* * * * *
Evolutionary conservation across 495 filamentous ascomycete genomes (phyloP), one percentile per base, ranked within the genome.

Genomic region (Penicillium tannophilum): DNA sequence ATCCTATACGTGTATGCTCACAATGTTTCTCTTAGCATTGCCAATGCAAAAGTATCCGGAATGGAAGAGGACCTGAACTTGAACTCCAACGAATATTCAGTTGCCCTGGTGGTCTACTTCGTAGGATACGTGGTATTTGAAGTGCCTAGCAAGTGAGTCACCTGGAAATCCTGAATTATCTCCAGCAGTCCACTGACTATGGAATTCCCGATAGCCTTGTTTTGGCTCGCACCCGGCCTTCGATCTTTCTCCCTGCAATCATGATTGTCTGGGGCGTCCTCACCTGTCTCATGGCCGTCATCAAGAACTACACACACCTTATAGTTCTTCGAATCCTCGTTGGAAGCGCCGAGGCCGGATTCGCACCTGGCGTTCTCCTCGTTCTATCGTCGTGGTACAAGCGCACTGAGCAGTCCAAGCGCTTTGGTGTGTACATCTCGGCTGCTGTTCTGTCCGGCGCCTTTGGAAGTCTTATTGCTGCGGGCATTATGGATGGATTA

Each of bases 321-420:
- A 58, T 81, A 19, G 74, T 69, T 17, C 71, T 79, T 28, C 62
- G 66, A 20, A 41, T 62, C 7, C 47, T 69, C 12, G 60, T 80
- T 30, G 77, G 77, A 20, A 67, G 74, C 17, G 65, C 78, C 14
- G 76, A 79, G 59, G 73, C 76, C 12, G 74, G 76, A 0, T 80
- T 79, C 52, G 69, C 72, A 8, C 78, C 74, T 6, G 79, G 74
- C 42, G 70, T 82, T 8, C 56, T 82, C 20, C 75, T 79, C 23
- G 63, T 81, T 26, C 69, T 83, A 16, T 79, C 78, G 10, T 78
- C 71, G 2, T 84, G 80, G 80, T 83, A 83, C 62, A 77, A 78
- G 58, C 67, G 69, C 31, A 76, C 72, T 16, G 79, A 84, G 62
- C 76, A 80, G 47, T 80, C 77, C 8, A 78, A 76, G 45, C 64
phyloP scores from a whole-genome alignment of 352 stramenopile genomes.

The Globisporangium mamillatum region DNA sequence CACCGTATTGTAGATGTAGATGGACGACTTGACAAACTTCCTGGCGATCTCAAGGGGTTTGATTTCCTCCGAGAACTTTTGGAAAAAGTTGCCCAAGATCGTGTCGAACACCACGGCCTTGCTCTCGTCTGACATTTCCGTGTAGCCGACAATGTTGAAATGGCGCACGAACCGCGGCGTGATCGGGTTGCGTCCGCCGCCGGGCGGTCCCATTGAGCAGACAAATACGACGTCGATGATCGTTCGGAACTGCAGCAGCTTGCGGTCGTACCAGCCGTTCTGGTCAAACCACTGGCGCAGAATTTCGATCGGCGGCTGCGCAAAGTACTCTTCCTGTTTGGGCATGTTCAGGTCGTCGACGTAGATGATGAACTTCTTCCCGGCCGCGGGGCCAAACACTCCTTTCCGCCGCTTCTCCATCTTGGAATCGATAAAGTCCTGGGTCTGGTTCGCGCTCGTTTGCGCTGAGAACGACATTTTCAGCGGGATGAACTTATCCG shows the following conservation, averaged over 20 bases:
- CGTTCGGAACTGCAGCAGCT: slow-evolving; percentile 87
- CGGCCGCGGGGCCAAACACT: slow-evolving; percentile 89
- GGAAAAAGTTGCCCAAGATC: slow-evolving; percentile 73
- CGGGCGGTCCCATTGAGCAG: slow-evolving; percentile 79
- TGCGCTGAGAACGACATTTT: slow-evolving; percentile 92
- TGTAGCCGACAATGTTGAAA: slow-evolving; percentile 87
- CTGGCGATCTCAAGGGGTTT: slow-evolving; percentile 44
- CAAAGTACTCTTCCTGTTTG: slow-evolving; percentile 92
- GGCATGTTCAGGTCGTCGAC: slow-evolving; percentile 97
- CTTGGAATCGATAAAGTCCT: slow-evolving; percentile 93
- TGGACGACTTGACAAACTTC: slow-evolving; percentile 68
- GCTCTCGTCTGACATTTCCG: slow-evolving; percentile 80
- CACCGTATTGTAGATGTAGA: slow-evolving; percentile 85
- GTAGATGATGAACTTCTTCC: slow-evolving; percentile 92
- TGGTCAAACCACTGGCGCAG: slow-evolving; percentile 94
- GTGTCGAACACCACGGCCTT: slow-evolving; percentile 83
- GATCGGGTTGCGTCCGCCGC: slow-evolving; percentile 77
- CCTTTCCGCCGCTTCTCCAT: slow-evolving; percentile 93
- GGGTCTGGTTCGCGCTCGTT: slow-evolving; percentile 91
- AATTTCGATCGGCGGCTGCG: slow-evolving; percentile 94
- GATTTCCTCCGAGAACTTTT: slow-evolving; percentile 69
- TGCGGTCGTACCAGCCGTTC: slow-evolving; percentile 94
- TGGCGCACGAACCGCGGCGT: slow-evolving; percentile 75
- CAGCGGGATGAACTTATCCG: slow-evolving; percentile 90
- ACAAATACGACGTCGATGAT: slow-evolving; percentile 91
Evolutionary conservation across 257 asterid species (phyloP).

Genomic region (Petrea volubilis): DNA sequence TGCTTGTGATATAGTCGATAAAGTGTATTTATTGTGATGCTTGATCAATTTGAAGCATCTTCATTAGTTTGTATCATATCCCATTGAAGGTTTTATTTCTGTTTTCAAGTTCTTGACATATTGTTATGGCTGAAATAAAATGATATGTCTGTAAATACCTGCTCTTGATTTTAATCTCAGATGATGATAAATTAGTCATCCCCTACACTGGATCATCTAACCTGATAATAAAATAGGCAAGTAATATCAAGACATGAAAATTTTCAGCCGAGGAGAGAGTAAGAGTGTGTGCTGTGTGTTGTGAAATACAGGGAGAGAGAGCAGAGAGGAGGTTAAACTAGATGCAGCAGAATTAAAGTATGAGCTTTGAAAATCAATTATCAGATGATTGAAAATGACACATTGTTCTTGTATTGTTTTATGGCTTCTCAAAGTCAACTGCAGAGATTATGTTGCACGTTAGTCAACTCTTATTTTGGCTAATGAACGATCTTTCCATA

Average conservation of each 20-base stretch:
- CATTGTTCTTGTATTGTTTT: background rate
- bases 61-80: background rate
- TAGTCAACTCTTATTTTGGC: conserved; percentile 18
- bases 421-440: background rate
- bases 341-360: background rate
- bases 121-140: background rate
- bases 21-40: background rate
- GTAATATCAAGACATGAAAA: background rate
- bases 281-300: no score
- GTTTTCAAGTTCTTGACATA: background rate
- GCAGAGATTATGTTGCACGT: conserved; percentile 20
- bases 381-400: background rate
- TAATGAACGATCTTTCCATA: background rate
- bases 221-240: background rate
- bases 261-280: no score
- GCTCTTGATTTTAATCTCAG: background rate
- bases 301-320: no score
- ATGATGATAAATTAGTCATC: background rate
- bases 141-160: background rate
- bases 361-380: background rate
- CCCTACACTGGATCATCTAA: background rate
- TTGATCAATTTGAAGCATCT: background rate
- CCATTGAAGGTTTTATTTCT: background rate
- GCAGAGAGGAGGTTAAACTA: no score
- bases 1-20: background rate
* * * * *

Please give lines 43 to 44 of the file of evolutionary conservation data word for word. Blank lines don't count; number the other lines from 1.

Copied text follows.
Average conservation of each 20-base stretch:
- CATTGTTCTTGTATTGTTTT: background rate